It was 40 years ago today, April 3, 1973. Martin Cooper, then a senior engineer at Motorola, made a cell phone call — the first one ever.
Cooper, now age 85, tells the story of this call in an interview with the BBC, embedded below. The call, in the presence of a journalist, was to his chief competitor, Dr. Joel S. Engel, who was head of Bell Labs: "Joel, this is Marty. I'm calling you from a cell phone, a real handheld portable cell phone."
Yes, the first cell phone call was for the purpose of gloating. Cooper says that Engel tells him he doesn't remember the call.
In the interview Cooper discusses some of the benefits to mankind that came from ubiquitous mobile phones. He also says that Motorola treated him well (even though he got $1 from it for signing away the rights to all his inventions).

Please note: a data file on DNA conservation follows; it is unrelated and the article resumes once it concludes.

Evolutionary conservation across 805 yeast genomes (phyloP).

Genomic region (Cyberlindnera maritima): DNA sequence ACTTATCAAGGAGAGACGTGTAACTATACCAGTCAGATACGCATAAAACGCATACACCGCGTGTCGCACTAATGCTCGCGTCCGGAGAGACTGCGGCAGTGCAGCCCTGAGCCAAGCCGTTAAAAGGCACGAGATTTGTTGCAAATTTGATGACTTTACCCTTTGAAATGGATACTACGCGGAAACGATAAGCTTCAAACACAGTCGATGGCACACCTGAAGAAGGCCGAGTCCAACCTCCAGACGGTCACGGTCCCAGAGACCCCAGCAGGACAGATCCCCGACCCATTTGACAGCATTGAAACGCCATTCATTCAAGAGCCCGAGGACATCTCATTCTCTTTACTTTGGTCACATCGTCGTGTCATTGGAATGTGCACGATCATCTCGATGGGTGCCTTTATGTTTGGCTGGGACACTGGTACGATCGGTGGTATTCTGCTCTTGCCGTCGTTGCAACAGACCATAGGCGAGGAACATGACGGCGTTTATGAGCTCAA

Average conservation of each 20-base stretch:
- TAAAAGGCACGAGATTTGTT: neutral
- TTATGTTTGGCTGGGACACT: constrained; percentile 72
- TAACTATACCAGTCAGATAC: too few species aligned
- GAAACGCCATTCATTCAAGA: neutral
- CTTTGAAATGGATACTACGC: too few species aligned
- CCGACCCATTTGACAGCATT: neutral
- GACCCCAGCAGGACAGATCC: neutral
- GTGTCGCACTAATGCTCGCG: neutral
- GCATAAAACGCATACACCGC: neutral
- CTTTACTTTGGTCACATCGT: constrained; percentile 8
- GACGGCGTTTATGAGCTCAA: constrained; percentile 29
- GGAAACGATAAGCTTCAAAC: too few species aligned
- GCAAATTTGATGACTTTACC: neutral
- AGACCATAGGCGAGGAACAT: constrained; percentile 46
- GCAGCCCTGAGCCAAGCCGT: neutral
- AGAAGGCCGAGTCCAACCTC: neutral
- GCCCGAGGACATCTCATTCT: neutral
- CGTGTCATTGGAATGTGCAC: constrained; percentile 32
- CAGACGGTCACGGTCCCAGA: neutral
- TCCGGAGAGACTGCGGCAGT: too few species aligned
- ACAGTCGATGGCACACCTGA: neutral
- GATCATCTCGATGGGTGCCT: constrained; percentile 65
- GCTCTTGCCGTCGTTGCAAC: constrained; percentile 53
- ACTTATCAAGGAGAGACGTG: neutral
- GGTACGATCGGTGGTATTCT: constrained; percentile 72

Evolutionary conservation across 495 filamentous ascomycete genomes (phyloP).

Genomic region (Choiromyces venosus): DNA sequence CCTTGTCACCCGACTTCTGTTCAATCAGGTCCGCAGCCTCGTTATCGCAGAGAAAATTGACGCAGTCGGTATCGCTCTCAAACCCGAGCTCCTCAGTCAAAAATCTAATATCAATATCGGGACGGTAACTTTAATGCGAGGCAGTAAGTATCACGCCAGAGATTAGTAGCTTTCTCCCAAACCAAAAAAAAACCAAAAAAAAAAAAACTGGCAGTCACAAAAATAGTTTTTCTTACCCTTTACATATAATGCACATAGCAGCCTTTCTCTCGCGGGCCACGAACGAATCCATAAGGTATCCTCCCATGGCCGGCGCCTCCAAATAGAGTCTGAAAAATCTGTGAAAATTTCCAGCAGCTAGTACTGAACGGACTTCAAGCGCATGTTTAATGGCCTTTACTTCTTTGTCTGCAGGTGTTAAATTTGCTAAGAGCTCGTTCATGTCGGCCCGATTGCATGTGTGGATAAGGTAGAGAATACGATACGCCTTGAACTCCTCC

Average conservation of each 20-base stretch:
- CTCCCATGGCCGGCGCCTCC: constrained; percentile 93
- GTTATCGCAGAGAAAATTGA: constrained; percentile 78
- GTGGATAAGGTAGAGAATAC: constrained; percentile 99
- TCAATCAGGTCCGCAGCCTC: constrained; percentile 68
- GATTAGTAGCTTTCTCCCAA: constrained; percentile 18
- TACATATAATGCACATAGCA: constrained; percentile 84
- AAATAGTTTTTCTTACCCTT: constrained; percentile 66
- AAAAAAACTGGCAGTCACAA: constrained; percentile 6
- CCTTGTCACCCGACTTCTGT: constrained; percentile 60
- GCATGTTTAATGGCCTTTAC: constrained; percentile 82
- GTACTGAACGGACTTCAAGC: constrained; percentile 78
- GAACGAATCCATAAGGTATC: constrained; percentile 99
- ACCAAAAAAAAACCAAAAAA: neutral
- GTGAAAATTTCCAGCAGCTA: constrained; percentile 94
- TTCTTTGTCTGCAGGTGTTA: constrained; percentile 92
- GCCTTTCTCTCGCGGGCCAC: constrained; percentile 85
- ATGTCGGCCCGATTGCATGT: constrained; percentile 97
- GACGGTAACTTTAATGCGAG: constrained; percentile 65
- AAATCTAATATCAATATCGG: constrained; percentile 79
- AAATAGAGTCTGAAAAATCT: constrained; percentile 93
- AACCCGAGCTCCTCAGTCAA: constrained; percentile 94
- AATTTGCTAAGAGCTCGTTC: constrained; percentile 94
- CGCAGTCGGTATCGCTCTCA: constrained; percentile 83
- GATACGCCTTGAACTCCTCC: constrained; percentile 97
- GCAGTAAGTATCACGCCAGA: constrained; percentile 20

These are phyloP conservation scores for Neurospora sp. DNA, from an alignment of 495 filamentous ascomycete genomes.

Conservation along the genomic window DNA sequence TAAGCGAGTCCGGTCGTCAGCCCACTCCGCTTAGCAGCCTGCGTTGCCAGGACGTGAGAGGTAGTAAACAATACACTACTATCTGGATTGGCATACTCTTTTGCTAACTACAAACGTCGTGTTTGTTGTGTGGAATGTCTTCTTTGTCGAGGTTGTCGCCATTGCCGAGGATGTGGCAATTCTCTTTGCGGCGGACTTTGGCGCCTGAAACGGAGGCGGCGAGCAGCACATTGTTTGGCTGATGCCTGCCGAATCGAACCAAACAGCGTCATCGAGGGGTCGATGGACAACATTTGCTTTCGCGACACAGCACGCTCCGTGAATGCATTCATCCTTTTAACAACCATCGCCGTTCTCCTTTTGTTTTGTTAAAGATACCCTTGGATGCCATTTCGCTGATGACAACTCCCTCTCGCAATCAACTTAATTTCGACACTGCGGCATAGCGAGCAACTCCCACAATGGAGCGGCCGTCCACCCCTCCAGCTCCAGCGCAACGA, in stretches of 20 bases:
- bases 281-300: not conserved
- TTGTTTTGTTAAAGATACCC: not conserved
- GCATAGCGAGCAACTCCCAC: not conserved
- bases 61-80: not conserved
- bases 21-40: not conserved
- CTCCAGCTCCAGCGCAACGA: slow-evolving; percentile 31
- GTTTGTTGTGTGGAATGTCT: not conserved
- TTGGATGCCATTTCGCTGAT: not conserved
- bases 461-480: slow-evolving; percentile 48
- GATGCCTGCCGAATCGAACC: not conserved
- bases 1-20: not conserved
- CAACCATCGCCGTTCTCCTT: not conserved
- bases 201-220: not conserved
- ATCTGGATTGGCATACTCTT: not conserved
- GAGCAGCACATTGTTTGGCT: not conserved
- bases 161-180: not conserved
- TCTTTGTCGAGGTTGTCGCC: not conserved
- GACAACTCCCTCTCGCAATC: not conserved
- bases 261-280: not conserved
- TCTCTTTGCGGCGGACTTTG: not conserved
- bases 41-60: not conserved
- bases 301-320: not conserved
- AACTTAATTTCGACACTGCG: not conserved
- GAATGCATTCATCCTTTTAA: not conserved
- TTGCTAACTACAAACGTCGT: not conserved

He also criticized the mobile carriers for focusing on speed rather than reliability of coverage. "The emphasis of the carriers has been to market speed, and yet the technology exists today, and it's being adopted slowly ... that would give us really solid coverage and increase the capacity of the system."
[Editors note: In retrospect, the first thing to say would be "Watson! Come quickly! I need you!"]